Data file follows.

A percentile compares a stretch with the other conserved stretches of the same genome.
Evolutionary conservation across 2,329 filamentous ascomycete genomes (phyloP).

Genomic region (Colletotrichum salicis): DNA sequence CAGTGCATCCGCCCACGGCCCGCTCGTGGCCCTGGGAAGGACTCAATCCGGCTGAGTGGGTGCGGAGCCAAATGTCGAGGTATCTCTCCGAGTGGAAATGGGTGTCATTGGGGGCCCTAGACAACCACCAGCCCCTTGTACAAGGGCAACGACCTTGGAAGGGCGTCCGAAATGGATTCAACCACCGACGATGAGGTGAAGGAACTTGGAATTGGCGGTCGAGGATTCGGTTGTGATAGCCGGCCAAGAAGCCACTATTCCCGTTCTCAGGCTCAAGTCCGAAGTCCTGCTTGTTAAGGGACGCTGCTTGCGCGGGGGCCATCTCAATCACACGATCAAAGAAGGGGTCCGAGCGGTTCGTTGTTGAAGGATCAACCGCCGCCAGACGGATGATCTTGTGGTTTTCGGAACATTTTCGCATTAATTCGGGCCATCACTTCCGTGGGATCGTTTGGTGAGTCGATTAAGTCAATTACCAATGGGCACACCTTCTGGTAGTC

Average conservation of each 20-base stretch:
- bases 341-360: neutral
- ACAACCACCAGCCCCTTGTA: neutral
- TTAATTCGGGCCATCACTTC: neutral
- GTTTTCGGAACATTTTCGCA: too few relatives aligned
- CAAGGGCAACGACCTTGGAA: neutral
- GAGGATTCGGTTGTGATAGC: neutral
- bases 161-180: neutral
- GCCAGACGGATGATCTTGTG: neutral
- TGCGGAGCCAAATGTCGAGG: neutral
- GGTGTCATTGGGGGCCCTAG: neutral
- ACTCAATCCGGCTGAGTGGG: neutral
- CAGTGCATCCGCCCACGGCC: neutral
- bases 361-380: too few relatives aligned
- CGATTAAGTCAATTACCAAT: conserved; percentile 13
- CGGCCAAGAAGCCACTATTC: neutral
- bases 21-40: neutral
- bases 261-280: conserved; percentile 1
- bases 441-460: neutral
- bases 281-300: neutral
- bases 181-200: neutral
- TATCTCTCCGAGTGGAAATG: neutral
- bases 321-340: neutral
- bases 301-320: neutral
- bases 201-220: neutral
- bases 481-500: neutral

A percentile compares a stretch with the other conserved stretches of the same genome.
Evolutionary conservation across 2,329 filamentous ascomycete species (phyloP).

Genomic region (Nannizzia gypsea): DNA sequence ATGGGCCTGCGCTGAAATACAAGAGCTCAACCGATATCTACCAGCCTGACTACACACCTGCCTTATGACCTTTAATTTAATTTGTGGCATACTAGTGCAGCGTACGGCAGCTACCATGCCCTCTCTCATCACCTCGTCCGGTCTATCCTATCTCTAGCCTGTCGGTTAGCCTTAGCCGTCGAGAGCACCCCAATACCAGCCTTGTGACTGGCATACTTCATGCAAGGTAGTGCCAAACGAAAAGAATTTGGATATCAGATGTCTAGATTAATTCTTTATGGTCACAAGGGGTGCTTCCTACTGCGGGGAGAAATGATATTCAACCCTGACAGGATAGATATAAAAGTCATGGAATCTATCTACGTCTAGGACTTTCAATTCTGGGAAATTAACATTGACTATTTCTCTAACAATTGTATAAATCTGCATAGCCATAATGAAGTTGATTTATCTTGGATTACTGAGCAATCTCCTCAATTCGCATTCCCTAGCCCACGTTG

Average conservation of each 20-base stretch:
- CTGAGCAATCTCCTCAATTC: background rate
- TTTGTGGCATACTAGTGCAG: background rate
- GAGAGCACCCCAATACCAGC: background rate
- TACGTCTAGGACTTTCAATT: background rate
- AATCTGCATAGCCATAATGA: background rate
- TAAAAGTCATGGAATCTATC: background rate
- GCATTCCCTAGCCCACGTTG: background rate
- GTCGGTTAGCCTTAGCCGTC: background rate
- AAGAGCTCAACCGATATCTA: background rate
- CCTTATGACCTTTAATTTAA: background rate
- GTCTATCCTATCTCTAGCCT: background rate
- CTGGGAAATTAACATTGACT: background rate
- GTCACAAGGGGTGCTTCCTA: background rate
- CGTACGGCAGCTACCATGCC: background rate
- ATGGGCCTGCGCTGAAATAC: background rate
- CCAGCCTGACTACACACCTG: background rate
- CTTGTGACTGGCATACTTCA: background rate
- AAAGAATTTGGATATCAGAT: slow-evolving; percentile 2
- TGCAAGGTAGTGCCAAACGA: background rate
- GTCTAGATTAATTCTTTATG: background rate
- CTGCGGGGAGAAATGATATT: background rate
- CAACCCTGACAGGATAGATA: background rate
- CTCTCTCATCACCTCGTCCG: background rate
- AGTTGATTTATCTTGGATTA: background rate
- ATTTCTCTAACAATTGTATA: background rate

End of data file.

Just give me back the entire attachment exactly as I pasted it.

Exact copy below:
A percentile compares a stretch with the other conserved stretches of the same genome.
Evolutionary conservation across 2,329 filamentous ascomycete genomes (phyloP).

Genomic region (Colletotrichum salicis): DNA sequence CAGTGCATCCGCCCACGGCCCGCTCGTGGCCCTGGGAAGGACTCAATCCGGCTGAGTGGGTGCGGAGCCAAATGTCGAGGTATCTCTCCGAGTGGAAATGGGTGTCATTGGGGGCCCTAGACAACCACCAGCCCCTTGTACAAGGGCAACGACCTTGGAAGGGCGTCCGAAATGGATTCAACCACCGACGATGAGGTGAAGGAACTTGGAATTGGCGGTCGAGGATTCGGTTGTGATAGCCGGCCAAGAAGCCACTATTCCCGTTCTCAGGCTCAAGTCCGAAGTCCTGCTTGTTAAGGGACGCTGCTTGCGCGGGGGCCATCTCAATCACACGATCAAAGAAGGGGTCCGAGCGGTTCGTTGTTGAAGGATCAACCGCCGCCAGACGGATGATCTTGTGGTTTTCGGAACATTTTCGCATTAATTCGGGCCATCACTTCCGTGGGATCGTTTGGTGAGTCGATTAAGTCAATTACCAATGGGCACACCTTCTGGTAGTC

Average conservation of each 20-base stretch:
- bases 341-360: neutral
- ACAACCACCAGCCCCTTGTA: neutral
- TTAATTCGGGCCATCACTTC: neutral
- GTTTTCGGAACATTTTCGCA: too few relatives aligned
- CAAGGGCAACGACCTTGGAA: neutral
- GAGGATTCGGTTGTGATAGC: neutral
- bases 161-180: neutral
- GCCAGACGGATGATCTTGTG: neutral
- TGCGGAGCCAAATGTCGAGG: neutral
- GGTGTCATTGGGGGCCCTAG: neutral
- ACTCAATCCGGCTGAGTGGG: neutral
- CAGTGCATCCGCCCACGGCC: neutral
- bases 361-380: too few relatives aligned
- CGATTAAGTCAATTACCAAT: conserved; percentile 13
- CGGCCAAGAAGCCACTATTC: neutral
- bases 21-40: neutral
- bases 261-280: conserved; percentile 1
- bases 441-460: neutral
- bases 281-300: neutral
- bases 181-200: neutral
- TATCTCTCCGAGTGGAAATG: neutral
- bases 321-340: neutral
- bases 301-320: neutral
- bases 201-220: neutral
- bases 481-500: neutral

A percentile compares a stretch with the other conserved stretches of the same genome.
Evolutionary conservation across 2,329 filamentous ascomycete species (phyloP).

Genomic region (Nannizzia gypsea): DNA sequence ATGGGCCTGCGCTGAAATACAAGAGCTCAACCGATATCTACCAGCCTGACTACACACCTGCCTTATGACCTTTAATTTAATTTGTGGCATACTAGTGCAGCGTACGGCAGCTACCATGCCCTCTCTCATCACCTCGTCCGGTCTATCCTATCTCTAGCCTGTCGGTTAGCCTTAGCCGTCGAGAGCACCCCAATACCAGCCTTGTGACTGGCATACTTCATGCAAGGTAGTGCCAAACGAAAAGAATTTGGATATCAGATGTCTAGATTAATTCTTTATGGTCACAAGGGGTGCTTCCTACTGCGGGGAGAAATGATATTCAACCCTGACAGGATAGATATAAAAGTCATGGAATCTATCTACGTCTAGGACTTTCAATTCTGGGAAATTAACATTGACTATTTCTCTAACAATTGTATAAATCTGCATAGCCATAATGAAGTTGATTTATCTTGGATTACTGAGCAATCTCCTCAATTCGCATTCCCTAGCCCACGTTG

Average conservation of each 20-base stretch:
- CTGAGCAATCTCCTCAATTC: background rate
- TTTGTGGCATACTAGTGCAG: background rate
- GAGAGCACCCCAATACCAGC: background rate
- TACGTCTAGGACTTTCAATT: background rate
- AATCTGCATAGCCATAATGA: background rate
- TAAAAGTCATGGAATCTATC: background rate
- GCATTCCCTAGCCCACGTTG: background rate
- GTCGGTTAGCCTTAGCCGTC: background rate
- AAGAGCTCAACCGATATCTA: background rate
- CCTTATGACCTTTAATTTAA: background rate
- GTCTATCCTATCTCTAGCCT: background rate
- CTGGGAAATTAACATTGACT: background rate
- GTCACAAGGGGTGCTTCCTA: background rate
- CGTACGGCAGCTACCATGCC: background rate
- ATGGGCCTGCGCTGAAATAC: background rate
- CCAGCCTGACTACACACCTG: background rate
- CTTGTGACTGGCATACTTCA: background rate
- AAAGAATTTGGATATCAGAT: slow-evolving; percentile 2
- TGCAAGGTAGTGCCAAACGA: background rate
- GTCTAGATTAATTCTTTATG: background rate
- CTGCGGGGAGAAATGATATT: background rate
- CAACCCTGACAGGATAGATA: background rate
- CTCTCTCATCACCTCGTCCG: background rate
- AGTTGATTTATCTTGGATTA: background rate
- ATTTCTCTAACAATTGTATA: background rate